Mo’s status as a permanent resident is irrelevant, according to Sushi Mizutani.

“Whether one is a tourist or not cannot be determined over the phone,” the representative says. “So this is an across-the-board policy.”

The appeal of Japanese cuisine has been one factor in the recent rise in travelers from overseas coming to Japan. Earlier this month, the Japan National Tourism Organization said that the 1,526,000 tourist arrivals for March set a record.

That record will likely fall again soon. For the 2020 Olympic Games in Tokyo, the government expects 25 million foreigners to arrive in Japan. By comparison, last year the figure stood at 13 million.

Perhaps ironically, Mo works as a tourism adviser for Yamanashi and Kagawa prefectures. He finds the behavior of Sushi Mizutani baffling, though he does have some sympathies regarding problems that may have taken place in the past.

“However, I, a permanent resident, find the conscious separation of foreigners and Japanese to be discriminatory,” he says.

The matter is not just a problem just for Sushi Mizutani, the journalist continues.

“For the betterment of the entire image of Japan for visitors, conscious change may be necessary,” he says. (K.N.)

Source: “Sabetsu? Yoyaku kyohi sa reta gaikoku hito ga ikidoru mishuran sushi-ten no taio,” Nikkan Gendai (April 26)

////////////////////////////////////////////////////////

Michelin-star sushi restaurant in Tokyo defends foreigner rules
Japan Today NATIONAL APR. 28, 2015 – 03:50PM JST ( 133 ), Courtesy of lots of people
http://www.japantoday.com/category/national/view/michelin-star-sushi-restaurant-in-tokyo-defends-foreigner-rules
TOKYO —A top notch Michelin-starred sushi restaurant in Tokyo on Monday defended its special reservation rules for foreigners after a report in Japan it had refused to accept a booking from a Chinese customer.

Sushi Mizutani, which has two of the coveted Michelin stars, told AFP it has an “across-the-board policy” of not accepting bookings by non-Japanese customers—unless they are made through a hotel concierge or a credit card company.

“Non-Japanese customers may not show up for their reservations,” a member of the staff at the restaurant said, adding employees do not have the foreign language proficiency to explain requirements to patrons.

“We prepare fish for the number of expected customers and have to turn down other requests for booking sometimes. We simply cannot afford it if people don’t show up.

“We don’t think it is anything discriminatory,” he said.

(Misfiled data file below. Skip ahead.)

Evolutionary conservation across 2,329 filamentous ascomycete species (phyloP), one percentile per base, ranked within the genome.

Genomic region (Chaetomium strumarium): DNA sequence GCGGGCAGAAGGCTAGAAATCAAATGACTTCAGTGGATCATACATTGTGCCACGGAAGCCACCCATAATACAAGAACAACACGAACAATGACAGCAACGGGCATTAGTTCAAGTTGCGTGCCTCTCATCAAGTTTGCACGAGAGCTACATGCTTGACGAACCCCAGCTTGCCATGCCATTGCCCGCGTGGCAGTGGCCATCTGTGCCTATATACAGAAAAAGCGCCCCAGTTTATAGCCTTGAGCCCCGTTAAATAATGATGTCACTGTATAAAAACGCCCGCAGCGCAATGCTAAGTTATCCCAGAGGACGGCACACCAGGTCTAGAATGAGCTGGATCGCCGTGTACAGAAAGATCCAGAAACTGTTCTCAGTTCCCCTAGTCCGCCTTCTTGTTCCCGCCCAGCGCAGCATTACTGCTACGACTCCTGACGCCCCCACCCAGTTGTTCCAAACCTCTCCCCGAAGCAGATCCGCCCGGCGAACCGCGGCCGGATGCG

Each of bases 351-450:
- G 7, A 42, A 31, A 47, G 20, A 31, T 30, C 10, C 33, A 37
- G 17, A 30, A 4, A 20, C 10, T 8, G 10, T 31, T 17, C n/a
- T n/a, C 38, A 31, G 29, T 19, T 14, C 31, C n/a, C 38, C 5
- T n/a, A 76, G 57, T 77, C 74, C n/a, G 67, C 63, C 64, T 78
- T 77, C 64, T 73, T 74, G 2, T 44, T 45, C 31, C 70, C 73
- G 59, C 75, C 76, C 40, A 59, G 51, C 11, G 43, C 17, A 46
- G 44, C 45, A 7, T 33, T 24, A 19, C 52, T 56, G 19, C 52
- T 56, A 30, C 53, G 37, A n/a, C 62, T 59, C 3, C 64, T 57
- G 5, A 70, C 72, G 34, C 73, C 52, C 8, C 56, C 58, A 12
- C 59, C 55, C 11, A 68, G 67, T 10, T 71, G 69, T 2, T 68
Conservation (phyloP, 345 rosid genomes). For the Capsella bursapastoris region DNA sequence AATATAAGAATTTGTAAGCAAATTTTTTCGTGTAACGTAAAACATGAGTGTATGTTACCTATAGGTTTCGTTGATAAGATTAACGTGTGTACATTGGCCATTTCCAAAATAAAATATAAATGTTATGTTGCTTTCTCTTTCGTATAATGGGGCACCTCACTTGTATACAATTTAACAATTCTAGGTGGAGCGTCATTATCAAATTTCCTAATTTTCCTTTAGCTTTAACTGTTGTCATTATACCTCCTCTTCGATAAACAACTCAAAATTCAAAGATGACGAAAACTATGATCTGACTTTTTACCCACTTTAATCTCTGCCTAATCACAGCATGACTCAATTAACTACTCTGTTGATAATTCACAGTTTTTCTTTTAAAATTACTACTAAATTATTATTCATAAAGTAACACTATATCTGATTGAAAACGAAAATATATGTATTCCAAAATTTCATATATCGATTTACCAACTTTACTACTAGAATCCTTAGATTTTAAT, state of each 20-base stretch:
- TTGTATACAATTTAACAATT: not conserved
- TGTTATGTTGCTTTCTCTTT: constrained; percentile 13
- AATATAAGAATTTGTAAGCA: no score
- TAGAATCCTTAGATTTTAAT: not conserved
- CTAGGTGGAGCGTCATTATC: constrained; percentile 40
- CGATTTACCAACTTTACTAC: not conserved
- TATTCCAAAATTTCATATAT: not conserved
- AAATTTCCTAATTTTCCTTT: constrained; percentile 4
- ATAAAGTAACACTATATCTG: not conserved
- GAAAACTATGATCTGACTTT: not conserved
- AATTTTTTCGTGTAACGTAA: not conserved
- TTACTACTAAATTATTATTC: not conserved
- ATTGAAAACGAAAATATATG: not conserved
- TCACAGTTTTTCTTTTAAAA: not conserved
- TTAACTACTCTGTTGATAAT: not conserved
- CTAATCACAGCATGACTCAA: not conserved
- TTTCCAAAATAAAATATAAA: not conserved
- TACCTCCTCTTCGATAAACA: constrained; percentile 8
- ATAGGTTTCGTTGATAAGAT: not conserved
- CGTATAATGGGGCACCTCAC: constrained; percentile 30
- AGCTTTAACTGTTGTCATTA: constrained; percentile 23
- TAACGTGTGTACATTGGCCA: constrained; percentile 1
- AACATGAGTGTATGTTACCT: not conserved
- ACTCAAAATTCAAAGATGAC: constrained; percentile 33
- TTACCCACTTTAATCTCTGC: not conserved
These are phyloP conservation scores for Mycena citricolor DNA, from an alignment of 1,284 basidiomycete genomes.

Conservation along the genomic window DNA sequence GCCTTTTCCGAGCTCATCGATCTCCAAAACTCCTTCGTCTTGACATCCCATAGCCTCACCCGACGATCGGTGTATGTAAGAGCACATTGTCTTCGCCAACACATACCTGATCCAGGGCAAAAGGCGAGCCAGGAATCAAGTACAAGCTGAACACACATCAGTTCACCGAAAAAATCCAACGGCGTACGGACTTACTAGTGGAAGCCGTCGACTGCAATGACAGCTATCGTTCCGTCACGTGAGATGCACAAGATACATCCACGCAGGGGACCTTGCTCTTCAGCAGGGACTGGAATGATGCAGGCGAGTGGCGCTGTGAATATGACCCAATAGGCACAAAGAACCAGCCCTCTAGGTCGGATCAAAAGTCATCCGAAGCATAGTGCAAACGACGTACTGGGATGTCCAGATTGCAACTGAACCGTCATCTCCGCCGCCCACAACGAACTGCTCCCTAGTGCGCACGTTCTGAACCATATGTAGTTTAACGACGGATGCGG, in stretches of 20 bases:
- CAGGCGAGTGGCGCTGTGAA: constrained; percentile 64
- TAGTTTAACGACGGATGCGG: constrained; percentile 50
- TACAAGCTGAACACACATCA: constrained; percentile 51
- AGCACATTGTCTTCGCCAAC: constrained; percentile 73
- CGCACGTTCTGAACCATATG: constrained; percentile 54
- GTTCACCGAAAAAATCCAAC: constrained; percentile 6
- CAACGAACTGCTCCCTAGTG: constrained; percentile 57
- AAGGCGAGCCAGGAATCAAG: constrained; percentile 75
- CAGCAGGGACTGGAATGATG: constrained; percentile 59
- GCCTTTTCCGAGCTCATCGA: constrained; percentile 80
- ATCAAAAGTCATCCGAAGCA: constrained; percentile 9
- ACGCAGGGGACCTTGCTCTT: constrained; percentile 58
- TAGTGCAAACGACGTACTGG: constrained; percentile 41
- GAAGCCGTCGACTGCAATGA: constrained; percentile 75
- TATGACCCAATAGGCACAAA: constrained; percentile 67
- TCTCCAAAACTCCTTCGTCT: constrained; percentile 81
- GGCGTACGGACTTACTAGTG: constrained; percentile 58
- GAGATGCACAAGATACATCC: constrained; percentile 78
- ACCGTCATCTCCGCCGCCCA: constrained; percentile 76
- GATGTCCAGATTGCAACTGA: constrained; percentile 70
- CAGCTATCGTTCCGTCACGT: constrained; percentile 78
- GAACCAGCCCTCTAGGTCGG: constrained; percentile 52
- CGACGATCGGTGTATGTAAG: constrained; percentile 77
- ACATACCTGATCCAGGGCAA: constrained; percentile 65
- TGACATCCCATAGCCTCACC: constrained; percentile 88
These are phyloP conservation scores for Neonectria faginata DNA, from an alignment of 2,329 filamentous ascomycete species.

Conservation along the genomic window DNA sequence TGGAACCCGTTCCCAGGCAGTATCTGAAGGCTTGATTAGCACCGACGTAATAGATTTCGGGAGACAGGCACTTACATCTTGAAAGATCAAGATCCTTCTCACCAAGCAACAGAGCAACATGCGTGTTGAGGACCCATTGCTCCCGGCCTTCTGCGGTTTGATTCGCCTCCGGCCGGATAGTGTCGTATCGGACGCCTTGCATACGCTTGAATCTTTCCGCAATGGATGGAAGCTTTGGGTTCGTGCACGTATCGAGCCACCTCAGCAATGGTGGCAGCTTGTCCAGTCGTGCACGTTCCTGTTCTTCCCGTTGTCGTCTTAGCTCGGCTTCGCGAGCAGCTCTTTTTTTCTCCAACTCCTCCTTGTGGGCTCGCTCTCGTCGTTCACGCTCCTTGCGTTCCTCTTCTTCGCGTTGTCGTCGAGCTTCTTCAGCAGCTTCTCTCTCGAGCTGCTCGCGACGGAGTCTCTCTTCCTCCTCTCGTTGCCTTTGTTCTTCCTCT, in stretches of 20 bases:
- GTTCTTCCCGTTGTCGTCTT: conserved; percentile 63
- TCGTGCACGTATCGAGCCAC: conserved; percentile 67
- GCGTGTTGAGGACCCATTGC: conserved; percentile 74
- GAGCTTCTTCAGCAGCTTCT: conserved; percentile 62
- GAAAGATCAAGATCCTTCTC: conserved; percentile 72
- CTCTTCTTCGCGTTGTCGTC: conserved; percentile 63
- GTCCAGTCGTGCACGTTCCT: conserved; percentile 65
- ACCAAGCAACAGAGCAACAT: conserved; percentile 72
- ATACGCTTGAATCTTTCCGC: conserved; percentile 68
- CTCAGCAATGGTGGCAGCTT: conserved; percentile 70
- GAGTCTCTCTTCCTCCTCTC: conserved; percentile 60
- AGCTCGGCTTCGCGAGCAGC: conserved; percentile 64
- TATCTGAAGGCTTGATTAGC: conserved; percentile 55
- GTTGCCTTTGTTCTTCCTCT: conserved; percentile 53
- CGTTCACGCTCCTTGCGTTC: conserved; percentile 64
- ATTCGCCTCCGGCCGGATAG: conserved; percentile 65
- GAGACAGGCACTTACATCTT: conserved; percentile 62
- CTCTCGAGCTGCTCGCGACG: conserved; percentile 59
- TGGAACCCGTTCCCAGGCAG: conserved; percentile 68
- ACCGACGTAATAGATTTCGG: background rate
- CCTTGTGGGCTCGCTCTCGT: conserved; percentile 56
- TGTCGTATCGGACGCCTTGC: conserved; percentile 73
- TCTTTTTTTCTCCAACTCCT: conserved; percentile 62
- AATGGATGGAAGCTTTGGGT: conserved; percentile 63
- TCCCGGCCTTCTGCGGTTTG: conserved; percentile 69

The confirmation came after a report that the restaurant, located in Tokyo’s glitzy Ginza district, had refused to take a reservation for Chinese journalist Mo Bangfu.

Mo, a resident of Japan for 30 years who is fluent in Japanese, intended to host three guests at the high-end restaurant, where prices start at 20,000 yen per person, the Nikkan Gendai tabloid reported.

The magazine said that as soon as his secretary—a Japanese woman—told the restaurant Mo’s name and contact number, the person taking the booking suddenly changed his attitude and said “some arrangements were necessary”—indicating the reservation was not acceptable.

“We have an increasing number of cases in which people are abandoning their reservations,” a restaurant worker told AFP, adding Japanese-speaking customers are called for reconfirmation a few days before their reservation.

The number of foreign tourists coming to Japan has rocketed in recent years as the value of the yen has fallen and as tensions have eased between Beijing and Tokyo.

Prime Minister Shinzo Abe has said he wants to attract 20 million foreign visitors a year by 2020, when Tokyo hosts the Olympics.

Despite decades of exposure to non-Japanese tourists, many facilities, even in cosmopolitan Tokyo, have difficulties dealing with people who they assume cannot speak the language.

Tokyo has a huge selection of top-class eateries, and regularly tops the global list for Michelin-starred restaurants.

No one from the Michelin Guide was available for comment.
ENDS

/////////////////////////////////////////////

And as for the ability for NJ clients to get around this exclusion by using a concierge service:
=====================